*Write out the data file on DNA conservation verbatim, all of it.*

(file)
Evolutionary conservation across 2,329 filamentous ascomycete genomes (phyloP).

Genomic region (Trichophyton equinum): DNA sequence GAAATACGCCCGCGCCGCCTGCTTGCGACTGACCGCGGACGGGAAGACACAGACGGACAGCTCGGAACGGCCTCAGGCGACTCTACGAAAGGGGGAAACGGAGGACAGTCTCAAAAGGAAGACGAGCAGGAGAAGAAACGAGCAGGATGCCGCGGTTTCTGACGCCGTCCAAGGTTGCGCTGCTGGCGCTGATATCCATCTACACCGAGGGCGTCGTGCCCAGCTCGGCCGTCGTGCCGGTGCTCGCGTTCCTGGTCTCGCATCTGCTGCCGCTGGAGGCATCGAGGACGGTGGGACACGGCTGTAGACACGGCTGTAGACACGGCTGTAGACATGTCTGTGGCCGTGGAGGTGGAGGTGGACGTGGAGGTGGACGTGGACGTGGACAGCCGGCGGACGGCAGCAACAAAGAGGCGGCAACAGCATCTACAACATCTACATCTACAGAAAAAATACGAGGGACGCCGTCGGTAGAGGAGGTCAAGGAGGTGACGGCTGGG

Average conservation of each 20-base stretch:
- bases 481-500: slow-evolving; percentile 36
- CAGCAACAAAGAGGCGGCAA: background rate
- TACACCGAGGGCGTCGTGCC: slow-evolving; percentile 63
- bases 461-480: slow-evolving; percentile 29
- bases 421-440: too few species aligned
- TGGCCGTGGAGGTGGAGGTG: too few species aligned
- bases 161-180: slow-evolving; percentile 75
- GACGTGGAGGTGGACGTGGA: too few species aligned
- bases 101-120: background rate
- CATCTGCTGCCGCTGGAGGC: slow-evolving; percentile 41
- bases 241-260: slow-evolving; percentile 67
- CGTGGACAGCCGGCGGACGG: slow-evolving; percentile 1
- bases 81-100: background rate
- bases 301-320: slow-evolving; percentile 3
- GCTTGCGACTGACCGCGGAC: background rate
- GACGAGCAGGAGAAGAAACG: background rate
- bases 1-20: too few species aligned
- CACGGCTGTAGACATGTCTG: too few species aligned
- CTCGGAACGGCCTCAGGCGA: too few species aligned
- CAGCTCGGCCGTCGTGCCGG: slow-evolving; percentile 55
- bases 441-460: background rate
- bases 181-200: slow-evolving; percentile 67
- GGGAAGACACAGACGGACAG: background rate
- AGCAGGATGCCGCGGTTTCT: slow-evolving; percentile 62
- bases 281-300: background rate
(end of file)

Evolutionary conservation across 2,329 filamentous ascomycete genomes (phyloP).

Genomic region (Trichophyton equinum): DNA sequence GAAATACGCCCGCGCCGCCTGCTTGCGACTGACCGCGGACGGGAAGACACAGACGGACAGCTCGGAACGGCCTCAGGCGACTCTACGAAAGGGGGAAACGGAGGACAGTCTCAAAAGGAAGACGAGCAGGAGAAGAAACGAGCAGGATGCCGCGGTTTCTGACGCCGTCCAAGGTTGCGCTGCTGGCGCTGATATCCATCTACACCGAGGGCGTCGTGCCCAGCTCGGCCGTCGTGCCGGTGCTCGCGTTCCTGGTCTCGCATCTGCTGCCGCTGGAGGCATCGAGGACGGTGGGACACGGCTGTAGACACGGCTGTAGACACGGCTGTAGACATGTCTGTGGCCGTGGAGGTGGAGGTGGACGTGGAGGTGGACGTGGACGTGGACAGCCGGCGGACGGCAGCAACAAAGAGGCGGCAACAGCATCTACAACATCTACATCTACAGAAAAAATACGAGGGACGCCGTCGGTAGAGGAGGTCAAGGAGGTGACGGCTGGG

Average conservation of each 20-base stretch:
- bases 481-500: slow-evolving; percentile 36
- CAGCAACAAAGAGGCGGCAA: background rate
- TACACCGAGGGCGTCGTGCC: slow-evolving; percentile 63
- bases 461-480: slow-evolving; percentile 29
- bases 421-440: too few species aligned
- TGGCCGTGGAGGTGGAGGTG: too few species aligned
- bases 161-180: slow-evolving; percentile 75
- GACGTGGAGGTGGACGTGGA: too few species aligned
- bases 101-120: background rate
- CATCTGCTGCCGCTGGAGGC: slow-evolving; percentile 41
- bases 241-260: slow-evolving; percentile 67
- CGTGGACAGCCGGCGGACGG: slow-evolving; percentile 1
- bases 81-100: background rate
- bases 301-320: slow-evolving; percentile 3
- GCTTGCGACTGACCGCGGAC: background rate
- GACGAGCAGGAGAAGAAACG: background rate
- bases 1-20: too few species aligned
- CACGGCTGTAGACATGTCTG: too few species aligned
- CTCGGAACGGCCTCAGGCGA: too few species aligned
- CAGCTCGGCCGTCGTGCCGG: slow-evolving; percentile 55
- bases 441-460: background rate
- bases 181-200: slow-evolving; percentile 67
- GGGAAGACACAGACGGACAG: background rate
- AGCAGGATGCCGCGGTTTCT: slow-evolving; percentile 62
- bases 281-300: background rate